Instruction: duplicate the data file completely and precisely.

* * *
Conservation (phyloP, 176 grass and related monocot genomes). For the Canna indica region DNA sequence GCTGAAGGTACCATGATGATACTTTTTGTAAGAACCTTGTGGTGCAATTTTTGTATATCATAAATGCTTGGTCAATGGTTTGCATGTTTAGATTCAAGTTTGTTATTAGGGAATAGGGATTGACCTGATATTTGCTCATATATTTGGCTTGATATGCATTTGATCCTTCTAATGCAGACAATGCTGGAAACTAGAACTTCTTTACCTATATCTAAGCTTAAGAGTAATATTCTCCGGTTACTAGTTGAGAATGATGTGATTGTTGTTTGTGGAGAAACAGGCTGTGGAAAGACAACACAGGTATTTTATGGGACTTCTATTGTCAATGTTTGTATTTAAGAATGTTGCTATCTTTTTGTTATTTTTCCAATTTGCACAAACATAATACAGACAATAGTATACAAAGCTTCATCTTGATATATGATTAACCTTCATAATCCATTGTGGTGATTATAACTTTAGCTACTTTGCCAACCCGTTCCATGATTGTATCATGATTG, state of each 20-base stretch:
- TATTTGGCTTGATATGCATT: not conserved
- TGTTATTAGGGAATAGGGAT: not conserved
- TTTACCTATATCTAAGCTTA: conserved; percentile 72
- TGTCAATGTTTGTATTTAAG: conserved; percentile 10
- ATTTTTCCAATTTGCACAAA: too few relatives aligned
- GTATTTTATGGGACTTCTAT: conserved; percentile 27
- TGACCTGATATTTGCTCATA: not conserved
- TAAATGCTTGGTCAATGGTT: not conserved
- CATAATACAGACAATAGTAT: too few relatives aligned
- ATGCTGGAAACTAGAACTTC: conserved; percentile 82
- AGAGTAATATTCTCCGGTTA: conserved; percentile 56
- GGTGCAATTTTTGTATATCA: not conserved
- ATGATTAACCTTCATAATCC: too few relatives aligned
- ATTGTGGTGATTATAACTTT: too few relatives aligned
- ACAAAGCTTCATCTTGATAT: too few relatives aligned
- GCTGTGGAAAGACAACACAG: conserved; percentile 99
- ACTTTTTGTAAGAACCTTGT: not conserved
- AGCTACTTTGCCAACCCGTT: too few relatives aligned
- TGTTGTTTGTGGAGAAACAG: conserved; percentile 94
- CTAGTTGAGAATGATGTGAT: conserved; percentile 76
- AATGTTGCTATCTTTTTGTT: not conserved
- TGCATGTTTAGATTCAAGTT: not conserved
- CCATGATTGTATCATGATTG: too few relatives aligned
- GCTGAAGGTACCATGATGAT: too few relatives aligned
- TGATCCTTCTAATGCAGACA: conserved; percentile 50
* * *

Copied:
Conservation (phyloP, 176 grass and related monocot genomes). For the Canna indica region DNA sequence GCTGAAGGTACCATGATGATACTTTTTGTAAGAACCTTGTGGTGCAATTTTTGTATATCATAAATGCTTGGTCAATGGTTTGCATGTTTAGATTCAAGTTTGTTATTAGGGAATAGGGATTGACCTGATATTTGCTCATATATTTGGCTTGATATGCATTTGATCCTTCTAATGCAGACAATGCTGGAAACTAGAACTTCTTTACCTATATCTAAGCTTAAGAGTAATATTCTCCGGTTACTAGTTGAGAATGATGTGATTGTTGTTTGTGGAGAAACAGGCTGTGGAAAGACAACACAGGTATTTTATGGGACTTCTATTGTCAATGTTTGTATTTAAGAATGTTGCTATCTTTTTGTTATTTTTCCAATTTGCACAAACATAATACAGACAATAGTATACAAAGCTTCATCTTGATATATGATTAACCTTCATAATCCATTGTGGTGATTATAACTTTAGCTACTTTGCCAACCCGTTCCATGATTGTATCATGATTG, state of each 20-base stretch:
- TATTTGGCTTGATATGCATT: not conserved
- TGTTATTAGGGAATAGGGAT: not conserved
- TTTACCTATATCTAAGCTTA: conserved; percentile 72
- TGTCAATGTTTGTATTTAAG: conserved; percentile 10
- ATTTTTCCAATTTGCACAAA: too few relatives aligned
- GTATTTTATGGGACTTCTAT: conserved; percentile 27
- TGACCTGATATTTGCTCATA: not conserved
- TAAATGCTTGGTCAATGGTT: not conserved
- CATAATACAGACAATAGTAT: too few relatives aligned
- ATGCTGGAAACTAGAACTTC: conserved; percentile 82
- AGAGTAATATTCTCCGGTTA: conserved; percentile 56
- GGTGCAATTTTTGTATATCA: not conserved
- ATGATTAACCTTCATAATCC: too few relatives aligned
- ATTGTGGTGATTATAACTTT: too few relatives aligned
- ACAAAGCTTCATCTTGATAT: too few relatives aligned
- GCTGTGGAAAGACAACACAG: conserved; percentile 99
- ACTTTTTGTAAGAACCTTGT: not conserved
- AGCTACTTTGCCAACCCGTT: too few relatives aligned
- TGTTGTTTGTGGAGAAACAG: conserved; percentile 94
- CTAGTTGAGAATGATGTGAT: conserved; percentile 76
- AATGTTGCTATCTTTTTGTT: not conserved
- TGCATGTTTAGATTCAAGTT: not conserved
- CCATGATTGTATCATGATTG: too few relatives aligned
- GCTGAAGGTACCATGATGAT: too few relatives aligned
- TGATCCTTCTAATGCAGACA: conserved; percentile 50